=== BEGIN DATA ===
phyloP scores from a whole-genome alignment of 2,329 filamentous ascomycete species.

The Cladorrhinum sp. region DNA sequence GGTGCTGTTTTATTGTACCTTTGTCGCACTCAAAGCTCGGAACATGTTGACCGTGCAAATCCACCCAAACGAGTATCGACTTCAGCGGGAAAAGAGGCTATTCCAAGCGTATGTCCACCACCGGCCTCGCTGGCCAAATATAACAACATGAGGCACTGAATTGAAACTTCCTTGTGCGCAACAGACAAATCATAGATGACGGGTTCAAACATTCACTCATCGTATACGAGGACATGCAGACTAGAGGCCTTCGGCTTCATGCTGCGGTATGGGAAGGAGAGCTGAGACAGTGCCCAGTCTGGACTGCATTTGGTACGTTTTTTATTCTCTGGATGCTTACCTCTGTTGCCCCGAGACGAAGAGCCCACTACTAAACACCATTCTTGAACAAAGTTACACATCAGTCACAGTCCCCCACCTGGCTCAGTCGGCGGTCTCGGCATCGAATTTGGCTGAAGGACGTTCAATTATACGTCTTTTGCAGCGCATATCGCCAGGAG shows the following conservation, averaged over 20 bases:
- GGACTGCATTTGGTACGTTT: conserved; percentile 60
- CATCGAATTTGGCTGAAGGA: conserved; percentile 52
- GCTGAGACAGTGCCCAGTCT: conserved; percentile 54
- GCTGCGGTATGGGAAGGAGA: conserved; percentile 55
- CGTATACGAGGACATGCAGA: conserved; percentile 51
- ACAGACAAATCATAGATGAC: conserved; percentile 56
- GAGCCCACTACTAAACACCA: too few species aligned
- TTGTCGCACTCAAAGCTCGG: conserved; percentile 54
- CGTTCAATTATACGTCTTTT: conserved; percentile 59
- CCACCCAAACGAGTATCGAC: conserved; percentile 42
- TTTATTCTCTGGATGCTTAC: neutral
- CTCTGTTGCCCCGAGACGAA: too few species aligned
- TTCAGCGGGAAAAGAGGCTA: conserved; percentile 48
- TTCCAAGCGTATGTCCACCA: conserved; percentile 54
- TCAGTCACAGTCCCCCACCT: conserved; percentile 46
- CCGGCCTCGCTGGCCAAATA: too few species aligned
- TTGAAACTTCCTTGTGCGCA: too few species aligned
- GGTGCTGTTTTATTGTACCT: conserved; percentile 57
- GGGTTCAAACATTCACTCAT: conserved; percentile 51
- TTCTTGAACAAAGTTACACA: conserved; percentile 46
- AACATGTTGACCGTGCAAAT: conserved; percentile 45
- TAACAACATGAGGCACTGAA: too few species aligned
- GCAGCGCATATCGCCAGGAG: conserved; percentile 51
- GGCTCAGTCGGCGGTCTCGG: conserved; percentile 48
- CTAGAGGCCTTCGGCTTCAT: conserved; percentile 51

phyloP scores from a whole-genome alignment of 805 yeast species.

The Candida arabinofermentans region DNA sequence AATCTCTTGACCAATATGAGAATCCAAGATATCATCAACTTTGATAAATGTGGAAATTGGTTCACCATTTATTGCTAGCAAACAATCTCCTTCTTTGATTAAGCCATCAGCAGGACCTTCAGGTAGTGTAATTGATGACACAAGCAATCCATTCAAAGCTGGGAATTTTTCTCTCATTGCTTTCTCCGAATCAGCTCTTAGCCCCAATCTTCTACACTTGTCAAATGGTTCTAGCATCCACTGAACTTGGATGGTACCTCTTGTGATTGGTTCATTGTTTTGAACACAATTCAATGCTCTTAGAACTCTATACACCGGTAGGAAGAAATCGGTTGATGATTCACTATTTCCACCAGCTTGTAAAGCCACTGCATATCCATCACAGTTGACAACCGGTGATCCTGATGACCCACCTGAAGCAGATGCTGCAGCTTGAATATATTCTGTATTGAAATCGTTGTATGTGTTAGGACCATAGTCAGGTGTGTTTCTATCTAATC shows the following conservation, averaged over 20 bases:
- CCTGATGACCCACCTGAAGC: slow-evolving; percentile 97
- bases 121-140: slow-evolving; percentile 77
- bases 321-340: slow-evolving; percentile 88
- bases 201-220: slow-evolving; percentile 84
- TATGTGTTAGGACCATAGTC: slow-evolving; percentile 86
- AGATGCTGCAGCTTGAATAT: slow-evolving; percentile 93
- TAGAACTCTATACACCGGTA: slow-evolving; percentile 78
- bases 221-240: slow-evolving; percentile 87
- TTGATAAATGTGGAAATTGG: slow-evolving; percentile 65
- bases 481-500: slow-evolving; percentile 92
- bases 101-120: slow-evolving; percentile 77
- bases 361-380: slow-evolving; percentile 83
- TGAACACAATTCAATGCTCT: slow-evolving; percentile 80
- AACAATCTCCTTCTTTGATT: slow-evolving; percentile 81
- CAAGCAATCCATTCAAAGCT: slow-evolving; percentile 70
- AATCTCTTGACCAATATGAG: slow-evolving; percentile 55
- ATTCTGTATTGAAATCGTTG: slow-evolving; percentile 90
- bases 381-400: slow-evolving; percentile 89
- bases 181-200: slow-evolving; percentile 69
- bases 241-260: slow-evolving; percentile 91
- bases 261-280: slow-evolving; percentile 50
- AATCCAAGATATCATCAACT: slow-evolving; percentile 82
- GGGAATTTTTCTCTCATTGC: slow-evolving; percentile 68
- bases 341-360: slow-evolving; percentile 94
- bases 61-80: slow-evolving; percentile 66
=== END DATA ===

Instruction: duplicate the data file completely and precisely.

phyloP scores from a whole-genome alignment of 2,329 filamentous ascomycete species.

The Cladorrhinum sp. region DNA sequence GGTGCTGTTTTATTGTACCTTTGTCGCACTCAAAGCTCGGAACATGTTGACCGTGCAAATCCACCCAAACGAGTATCGACTTCAGCGGGAAAAGAGGCTATTCCAAGCGTATGTCCACCACCGGCCTCGCTGGCCAAATATAACAACATGAGGCACTGAATTGAAACTTCCTTGTGCGCAACAGACAAATCATAGATGACGGGTTCAAACATTCACTCATCGTATACGAGGACATGCAGACTAGAGGCCTTCGGCTTCATGCTGCGGTATGGGAAGGAGAGCTGAGACAGTGCCCAGTCTGGACTGCATTTGGTACGTTTTTTATTCTCTGGATGCTTACCTCTGTTGCCCCGAGACGAAGAGCCCACTACTAAACACCATTCTTGAACAAAGTTACACATCAGTCACAGTCCCCCACCTGGCTCAGTCGGCGGTCTCGGCATCGAATTTGGCTGAAGGACGTTCAATTATACGTCTTTTGCAGCGCATATCGCCAGGAG shows the following conservation, averaged over 20 bases:
- GGACTGCATTTGGTACGTTT: conserved; percentile 60
- CATCGAATTTGGCTGAAGGA: conserved; percentile 52
- GCTGAGACAGTGCCCAGTCT: conserved; percentile 54
- GCTGCGGTATGGGAAGGAGA: conserved; percentile 55
- CGTATACGAGGACATGCAGA: conserved; percentile 51
- ACAGACAAATCATAGATGAC: conserved; percentile 56
- GAGCCCACTACTAAACACCA: too few species aligned
- TTGTCGCACTCAAAGCTCGG: conserved; percentile 54
- CGTTCAATTATACGTCTTTT: conserved; percentile 59
- CCACCCAAACGAGTATCGAC: conserved; percentile 42
- TTTATTCTCTGGATGCTTAC: neutral
- CTCTGTTGCCCCGAGACGAA: too few species aligned
- TTCAGCGGGAAAAGAGGCTA: conserved; percentile 48
- TTCCAAGCGTATGTCCACCA: conserved; percentile 54
- TCAGTCACAGTCCCCCACCT: conserved; percentile 46
- CCGGCCTCGCTGGCCAAATA: too few species aligned
- TTGAAACTTCCTTGTGCGCA: too few species aligned
- GGTGCTGTTTTATTGTACCT: conserved; percentile 57
- GGGTTCAAACATTCACTCAT: conserved; percentile 51
- TTCTTGAACAAAGTTACACA: conserved; percentile 46
- AACATGTTGACCGTGCAAAT: conserved; percentile 45
- TAACAACATGAGGCACTGAA: too few species aligned
- GCAGCGCATATCGCCAGGAG: conserved; percentile 51
- GGCTCAGTCGGCGGTCTCGG: conserved; percentile 48
- CTAGAGGCCTTCGGCTTCAT: conserved; percentile 51

phyloP scores from a whole-genome alignment of 805 yeast species.

The Candida arabinofermentans region DNA sequence AATCTCTTGACCAATATGAGAATCCAAGATATCATCAACTTTGATAAATGTGGAAATTGGTTCACCATTTATTGCTAGCAAACAATCTCCTTCTTTGATTAAGCCATCAGCAGGACCTTCAGGTAGTGTAATTGATGACACAAGCAATCCATTCAAAGCTGGGAATTTTTCTCTCATTGCTTTCTCCGAATCAGCTCTTAGCCCCAATCTTCTACACTTGTCAAATGGTTCTAGCATCCACTGAACTTGGATGGTACCTCTTGTGATTGGTTCATTGTTTTGAACACAATTCAATGCTCTTAGAACTCTATACACCGGTAGGAAGAAATCGGTTGATGATTCACTATTTCCACCAGCTTGTAAAGCCACTGCATATCCATCACAGTTGACAACCGGTGATCCTGATGACCCACCTGAAGCAGATGCTGCAGCTTGAATATATTCTGTATTGAAATCGTTGTATGTGTTAGGACCATAGTCAGGTGTGTTTCTATCTAATC shows the following conservation, averaged over 20 bases:
- CCTGATGACCCACCTGAAGC: slow-evolving; percentile 97
- bases 121-140: slow-evolving; percentile 77
- bases 321-340: slow-evolving; percentile 88
- bases 201-220: slow-evolving; percentile 84
- TATGTGTTAGGACCATAGTC: slow-evolving; percentile 86
- AGATGCTGCAGCTTGAATAT: slow-evolving; percentile 93
- TAGAACTCTATACACCGGTA: slow-evolving; percentile 78
- bases 221-240: slow-evolving; percentile 87
- TTGATAAATGTGGAAATTGG: slow-evolving; percentile 65
- bases 481-500: slow-evolving; percentile 92
- bases 101-120: slow-evolving; percentile 77
- bases 361-380: slow-evolving; percentile 83
- TGAACACAATTCAATGCTCT: slow-evolving; percentile 80
- AACAATCTCCTTCTTTGATT: slow-evolving; percentile 81
- CAAGCAATCCATTCAAAGCT: slow-evolving; percentile 70
- AATCTCTTGACCAATATGAG: slow-evolving; percentile 55
- ATTCTGTATTGAAATCGTTG: slow-evolving; percentile 90
- bases 381-400: slow-evolving; percentile 89
- bases 181-200: slow-evolving; percentile 69
- bases 241-260: slow-evolving; percentile 91
- bases 261-280: slow-evolving; percentile 50
- AATCCAAGATATCATCAACT: slow-evolving; percentile 82
- GGGAATTTTTCTCTCATTGC: slow-evolving; percentile 68
- bases 341-360: slow-evolving; percentile 94
- bases 61-80: slow-evolving; percentile 66